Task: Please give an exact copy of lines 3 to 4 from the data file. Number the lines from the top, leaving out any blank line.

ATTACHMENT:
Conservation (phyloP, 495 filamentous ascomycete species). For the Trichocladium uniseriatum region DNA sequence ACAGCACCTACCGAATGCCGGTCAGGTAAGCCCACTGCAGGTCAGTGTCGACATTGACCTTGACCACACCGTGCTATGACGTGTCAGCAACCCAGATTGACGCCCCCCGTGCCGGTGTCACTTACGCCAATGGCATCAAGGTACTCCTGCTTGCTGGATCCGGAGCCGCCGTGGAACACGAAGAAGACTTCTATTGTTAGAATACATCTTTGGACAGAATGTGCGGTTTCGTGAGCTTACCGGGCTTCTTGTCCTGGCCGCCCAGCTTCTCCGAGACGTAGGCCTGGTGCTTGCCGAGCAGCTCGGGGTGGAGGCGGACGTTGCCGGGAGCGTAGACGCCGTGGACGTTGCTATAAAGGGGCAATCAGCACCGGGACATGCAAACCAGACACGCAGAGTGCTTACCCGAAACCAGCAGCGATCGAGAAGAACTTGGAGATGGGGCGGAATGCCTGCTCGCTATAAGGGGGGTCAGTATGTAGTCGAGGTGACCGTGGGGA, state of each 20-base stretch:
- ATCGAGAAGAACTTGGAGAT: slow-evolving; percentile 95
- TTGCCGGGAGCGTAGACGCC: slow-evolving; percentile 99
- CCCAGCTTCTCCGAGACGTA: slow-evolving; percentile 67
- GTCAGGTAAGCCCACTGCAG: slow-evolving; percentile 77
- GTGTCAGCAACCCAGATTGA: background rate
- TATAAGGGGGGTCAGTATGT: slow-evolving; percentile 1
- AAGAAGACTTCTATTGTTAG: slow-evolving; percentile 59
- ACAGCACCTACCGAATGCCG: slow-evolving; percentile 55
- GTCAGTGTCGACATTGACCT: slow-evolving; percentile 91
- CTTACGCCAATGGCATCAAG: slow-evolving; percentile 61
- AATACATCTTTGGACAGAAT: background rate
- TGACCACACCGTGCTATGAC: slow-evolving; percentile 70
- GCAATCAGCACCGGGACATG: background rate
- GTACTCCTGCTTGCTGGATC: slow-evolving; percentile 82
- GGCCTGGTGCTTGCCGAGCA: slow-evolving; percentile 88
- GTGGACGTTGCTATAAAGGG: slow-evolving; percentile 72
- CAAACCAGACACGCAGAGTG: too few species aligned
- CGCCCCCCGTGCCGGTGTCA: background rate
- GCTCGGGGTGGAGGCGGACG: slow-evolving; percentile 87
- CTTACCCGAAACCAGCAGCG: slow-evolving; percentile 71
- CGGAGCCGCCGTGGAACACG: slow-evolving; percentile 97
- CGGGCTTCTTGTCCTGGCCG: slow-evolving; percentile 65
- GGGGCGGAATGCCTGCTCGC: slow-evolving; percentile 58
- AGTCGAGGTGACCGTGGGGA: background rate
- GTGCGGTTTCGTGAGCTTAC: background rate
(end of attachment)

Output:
- TTGCCGGGAGCGTAGACGCC: slow-evolving; percentile 99
- CCCAGCTTCTCCGAGACGTA: slow-evolving; percentile 67